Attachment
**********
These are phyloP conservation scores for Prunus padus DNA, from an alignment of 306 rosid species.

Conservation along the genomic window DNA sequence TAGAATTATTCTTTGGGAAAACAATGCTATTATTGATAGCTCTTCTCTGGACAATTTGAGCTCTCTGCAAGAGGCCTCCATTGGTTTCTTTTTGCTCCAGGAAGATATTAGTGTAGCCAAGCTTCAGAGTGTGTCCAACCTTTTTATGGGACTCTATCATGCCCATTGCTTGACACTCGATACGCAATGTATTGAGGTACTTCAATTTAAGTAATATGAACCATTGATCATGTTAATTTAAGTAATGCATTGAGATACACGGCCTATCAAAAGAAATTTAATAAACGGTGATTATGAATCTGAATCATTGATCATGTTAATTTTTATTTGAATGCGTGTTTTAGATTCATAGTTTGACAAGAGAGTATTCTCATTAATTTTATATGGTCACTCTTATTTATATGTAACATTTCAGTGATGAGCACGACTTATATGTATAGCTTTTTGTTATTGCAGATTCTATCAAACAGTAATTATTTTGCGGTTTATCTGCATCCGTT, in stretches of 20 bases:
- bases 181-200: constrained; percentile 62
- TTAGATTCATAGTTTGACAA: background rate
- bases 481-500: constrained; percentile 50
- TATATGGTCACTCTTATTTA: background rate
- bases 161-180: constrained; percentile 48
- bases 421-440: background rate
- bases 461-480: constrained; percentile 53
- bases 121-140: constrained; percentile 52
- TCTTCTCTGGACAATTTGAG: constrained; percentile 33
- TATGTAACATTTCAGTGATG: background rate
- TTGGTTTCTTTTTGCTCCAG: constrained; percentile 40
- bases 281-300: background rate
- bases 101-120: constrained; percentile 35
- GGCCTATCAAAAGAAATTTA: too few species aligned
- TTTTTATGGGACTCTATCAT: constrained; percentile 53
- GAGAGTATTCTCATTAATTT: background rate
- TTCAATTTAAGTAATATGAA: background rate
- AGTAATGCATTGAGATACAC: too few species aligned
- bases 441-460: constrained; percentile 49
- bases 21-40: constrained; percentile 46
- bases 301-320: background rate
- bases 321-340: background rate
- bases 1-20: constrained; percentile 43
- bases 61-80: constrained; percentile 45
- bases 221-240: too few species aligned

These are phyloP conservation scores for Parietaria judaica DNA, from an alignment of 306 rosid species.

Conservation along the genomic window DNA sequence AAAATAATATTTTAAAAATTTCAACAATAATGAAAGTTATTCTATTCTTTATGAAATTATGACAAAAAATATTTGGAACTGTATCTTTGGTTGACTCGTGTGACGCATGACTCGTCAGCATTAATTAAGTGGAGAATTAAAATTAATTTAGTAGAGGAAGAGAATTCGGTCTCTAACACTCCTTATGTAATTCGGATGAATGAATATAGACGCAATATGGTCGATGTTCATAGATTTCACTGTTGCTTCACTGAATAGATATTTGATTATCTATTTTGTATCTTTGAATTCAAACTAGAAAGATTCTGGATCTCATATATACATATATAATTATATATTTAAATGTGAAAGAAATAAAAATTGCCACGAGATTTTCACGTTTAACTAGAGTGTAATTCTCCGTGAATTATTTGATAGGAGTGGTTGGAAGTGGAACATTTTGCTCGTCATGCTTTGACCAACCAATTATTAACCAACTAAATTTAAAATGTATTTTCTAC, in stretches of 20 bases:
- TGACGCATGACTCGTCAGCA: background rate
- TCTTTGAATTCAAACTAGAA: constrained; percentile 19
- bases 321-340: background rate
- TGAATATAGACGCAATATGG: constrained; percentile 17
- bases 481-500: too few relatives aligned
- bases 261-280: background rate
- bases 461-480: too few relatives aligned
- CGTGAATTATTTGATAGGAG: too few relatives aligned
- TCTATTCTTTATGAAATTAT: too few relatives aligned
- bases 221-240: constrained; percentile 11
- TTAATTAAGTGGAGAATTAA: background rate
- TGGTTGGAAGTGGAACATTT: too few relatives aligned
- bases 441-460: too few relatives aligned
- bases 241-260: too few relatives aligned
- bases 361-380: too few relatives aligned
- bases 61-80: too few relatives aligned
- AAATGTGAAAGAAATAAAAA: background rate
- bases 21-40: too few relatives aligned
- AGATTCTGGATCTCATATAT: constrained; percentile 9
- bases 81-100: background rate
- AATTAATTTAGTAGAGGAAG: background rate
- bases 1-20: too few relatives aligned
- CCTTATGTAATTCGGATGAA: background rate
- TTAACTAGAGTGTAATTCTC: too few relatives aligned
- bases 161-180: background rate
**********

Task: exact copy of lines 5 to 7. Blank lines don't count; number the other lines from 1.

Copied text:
- bases 481-500: constrained; percentile 50
- TATATGGTCACTCTTATTTA: background rate
- bases 161-180: constrained; percentile 48